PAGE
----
Chapter5 - 1 Chapter Five Gases 2 Gases What Are They Like...

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1 Gases Chapter Five
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2 Gases … What Are They Like? Gases are composed of widely separated particles in constant, random motion. Gases flow readily and occupy the entire volume of their container. Vapor – a gas that is a liquid at room temperature and pressure (water vapor and methanol vapor , but gaseous oxygen and gaseous hydrogen ). Many low molar mass molecular compounds are either gases or easily vaporizable liquids.
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4 An Introduction to Kinetic-Molecular Theory Provides a model for gases at the microscopic level. Pressure : collision of gas molecules with wall of container. Temperature : related to average speed of gas molecules. Molecules are in rapid, random motion. Movement of gases through three-dimensional space is called translational motion .
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5 Gas Pressure Pressure is the force per unit area. In SI, force is expressed in newtons ( N ) and area in square meters (m 2 ). The unit of pressure in SI is the pascal (Pa) with the units N/m 2 . Kilopascals (kPa) are often used instead since the pascal is such a small unit. The atmosphere and mmHg ( Torr ) are the most common scientific units for pressure. Converting from one unit to another simply requires the appropriate conversion factor(s).
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7 Barometers Used to measure atmospheric pressure. One atmosphere ( atm ) : pressure exerted by a column of mercury exactly 760 mm high. One millimeter of mercury is called a Torr . 1 atm = 760 mmHg = 760 Torr = 101.325 kPa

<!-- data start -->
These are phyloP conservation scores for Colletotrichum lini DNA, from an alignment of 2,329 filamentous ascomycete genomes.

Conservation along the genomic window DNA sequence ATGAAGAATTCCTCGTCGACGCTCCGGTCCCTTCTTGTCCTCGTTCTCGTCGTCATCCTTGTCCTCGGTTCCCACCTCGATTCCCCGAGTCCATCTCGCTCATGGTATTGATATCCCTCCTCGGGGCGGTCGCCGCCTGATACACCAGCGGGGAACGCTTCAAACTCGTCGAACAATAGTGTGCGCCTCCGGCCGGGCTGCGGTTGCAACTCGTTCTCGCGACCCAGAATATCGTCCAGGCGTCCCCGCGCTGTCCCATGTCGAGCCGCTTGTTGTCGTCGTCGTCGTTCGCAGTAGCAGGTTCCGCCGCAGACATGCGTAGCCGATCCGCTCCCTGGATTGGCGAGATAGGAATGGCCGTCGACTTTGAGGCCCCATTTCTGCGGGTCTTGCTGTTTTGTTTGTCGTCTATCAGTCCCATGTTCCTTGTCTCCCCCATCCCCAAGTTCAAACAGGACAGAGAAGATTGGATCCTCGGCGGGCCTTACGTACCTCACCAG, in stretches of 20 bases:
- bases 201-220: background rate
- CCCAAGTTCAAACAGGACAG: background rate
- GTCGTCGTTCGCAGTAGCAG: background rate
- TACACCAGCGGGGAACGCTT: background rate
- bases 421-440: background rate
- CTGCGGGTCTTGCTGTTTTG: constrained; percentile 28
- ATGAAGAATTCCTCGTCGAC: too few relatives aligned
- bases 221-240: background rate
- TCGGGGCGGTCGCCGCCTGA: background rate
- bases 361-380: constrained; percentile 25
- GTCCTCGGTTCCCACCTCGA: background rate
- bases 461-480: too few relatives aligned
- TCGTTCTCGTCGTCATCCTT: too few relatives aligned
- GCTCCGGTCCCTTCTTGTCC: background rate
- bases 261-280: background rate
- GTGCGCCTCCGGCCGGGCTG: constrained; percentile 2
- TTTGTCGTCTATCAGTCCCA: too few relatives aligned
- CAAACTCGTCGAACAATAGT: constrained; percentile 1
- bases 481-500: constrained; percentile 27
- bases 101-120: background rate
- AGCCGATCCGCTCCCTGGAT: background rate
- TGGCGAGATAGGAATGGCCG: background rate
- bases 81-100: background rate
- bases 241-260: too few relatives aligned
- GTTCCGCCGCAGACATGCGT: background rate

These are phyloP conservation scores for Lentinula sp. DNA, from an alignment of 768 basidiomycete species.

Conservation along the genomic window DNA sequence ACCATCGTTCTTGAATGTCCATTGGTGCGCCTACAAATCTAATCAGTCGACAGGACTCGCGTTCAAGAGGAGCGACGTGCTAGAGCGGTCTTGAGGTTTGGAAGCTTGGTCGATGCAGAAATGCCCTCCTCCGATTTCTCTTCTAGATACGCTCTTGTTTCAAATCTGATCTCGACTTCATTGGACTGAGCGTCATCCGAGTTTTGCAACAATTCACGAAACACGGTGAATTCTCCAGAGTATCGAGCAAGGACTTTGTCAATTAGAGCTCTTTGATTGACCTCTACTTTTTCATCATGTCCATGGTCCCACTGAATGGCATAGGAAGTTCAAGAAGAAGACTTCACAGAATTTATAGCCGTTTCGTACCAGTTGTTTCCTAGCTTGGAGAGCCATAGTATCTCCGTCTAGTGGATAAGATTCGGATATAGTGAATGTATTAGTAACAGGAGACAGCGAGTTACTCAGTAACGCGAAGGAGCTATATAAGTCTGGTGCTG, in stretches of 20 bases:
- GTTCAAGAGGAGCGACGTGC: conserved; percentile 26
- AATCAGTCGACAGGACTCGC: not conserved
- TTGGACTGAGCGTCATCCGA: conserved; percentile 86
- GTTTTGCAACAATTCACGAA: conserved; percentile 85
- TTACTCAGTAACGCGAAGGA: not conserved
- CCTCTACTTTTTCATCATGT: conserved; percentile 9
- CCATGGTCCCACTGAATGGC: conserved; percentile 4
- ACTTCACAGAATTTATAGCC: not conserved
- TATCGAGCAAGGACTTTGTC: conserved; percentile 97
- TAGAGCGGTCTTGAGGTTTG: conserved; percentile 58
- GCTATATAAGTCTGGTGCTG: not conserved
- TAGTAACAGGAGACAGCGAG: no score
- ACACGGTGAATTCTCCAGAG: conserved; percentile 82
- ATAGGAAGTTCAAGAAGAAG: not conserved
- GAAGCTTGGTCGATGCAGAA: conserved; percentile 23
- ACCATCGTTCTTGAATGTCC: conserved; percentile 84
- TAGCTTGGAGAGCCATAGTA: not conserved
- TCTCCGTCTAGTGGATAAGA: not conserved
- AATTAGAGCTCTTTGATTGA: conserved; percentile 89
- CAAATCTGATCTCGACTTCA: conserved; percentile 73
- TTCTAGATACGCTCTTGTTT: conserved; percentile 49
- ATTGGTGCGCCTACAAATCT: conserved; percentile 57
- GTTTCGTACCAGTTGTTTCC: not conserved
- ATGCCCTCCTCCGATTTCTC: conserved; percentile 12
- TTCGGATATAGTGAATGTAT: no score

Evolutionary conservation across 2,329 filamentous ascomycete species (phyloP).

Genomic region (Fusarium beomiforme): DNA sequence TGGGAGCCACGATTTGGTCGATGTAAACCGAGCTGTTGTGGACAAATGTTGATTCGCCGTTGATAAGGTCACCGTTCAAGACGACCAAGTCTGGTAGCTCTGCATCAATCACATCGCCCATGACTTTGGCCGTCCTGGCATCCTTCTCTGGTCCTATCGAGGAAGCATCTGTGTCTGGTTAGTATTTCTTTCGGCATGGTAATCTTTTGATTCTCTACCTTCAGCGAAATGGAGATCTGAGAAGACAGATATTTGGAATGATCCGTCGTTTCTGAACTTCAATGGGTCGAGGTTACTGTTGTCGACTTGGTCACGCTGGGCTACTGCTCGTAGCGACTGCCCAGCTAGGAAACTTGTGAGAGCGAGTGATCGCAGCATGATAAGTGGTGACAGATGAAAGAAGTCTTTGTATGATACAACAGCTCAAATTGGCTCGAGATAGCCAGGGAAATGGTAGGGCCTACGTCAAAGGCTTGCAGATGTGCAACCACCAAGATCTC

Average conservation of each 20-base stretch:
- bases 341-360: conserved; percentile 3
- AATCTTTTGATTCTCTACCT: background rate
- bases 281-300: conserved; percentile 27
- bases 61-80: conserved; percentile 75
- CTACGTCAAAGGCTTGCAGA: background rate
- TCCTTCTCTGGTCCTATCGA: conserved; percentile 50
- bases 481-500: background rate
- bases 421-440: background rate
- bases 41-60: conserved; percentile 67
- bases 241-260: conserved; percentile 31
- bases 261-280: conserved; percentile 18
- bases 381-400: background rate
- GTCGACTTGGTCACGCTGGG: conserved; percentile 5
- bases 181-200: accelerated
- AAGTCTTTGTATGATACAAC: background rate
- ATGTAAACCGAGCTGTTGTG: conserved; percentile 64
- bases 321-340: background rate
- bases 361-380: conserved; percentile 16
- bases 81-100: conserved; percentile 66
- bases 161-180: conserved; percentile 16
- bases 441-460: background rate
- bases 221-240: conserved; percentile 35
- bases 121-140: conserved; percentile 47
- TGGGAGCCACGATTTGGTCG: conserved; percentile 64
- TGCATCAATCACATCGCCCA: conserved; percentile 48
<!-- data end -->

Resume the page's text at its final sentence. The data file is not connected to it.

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8 A Mercury Barometer The pressure exerted by the column of mercury … … must be the same as that exerted by the atmosphere.
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9 Properties of Gases Four properties off a gas: pressure, volume, temperature, amount in moles They are related through several simple gas laws.
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10 Boyle’s Law: Pressure-Volume Relationship For a fixed amount of a gas at constant temperature, the volume of the gas varies inversely with its pressure. For a fixed amount of a gas at constant temperature, the product of pressure and volume is a constant. PV = constant or P initial V initial = P final V final
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11 Graphical Representation of Boyle’s Law When volume is increased there is more area for the molecules to “hit”; less force per area. Estimate the pressure at 3 V and at 5 V . Which plot is easier to use for making this estimation?
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12 Example A 4.50-L cylinder contains He (g) at an unknown pressure. It is now connected to a 92.5 L evacuated cylinder. When the connecting value between the two cylinders is opened, the pressure falls to 1.40 atm. What was the pressure in the 4.50-L cylinder?
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13 Charles’s Law: Temperature-Volume Relationship The volume of a fixed amount of a gas at constant pressure is directly proportional to its Kelvin (absolute) temperature. V initial V final T initial V final Absolute zero is the temperature obtained by extrapolation to zero volume.
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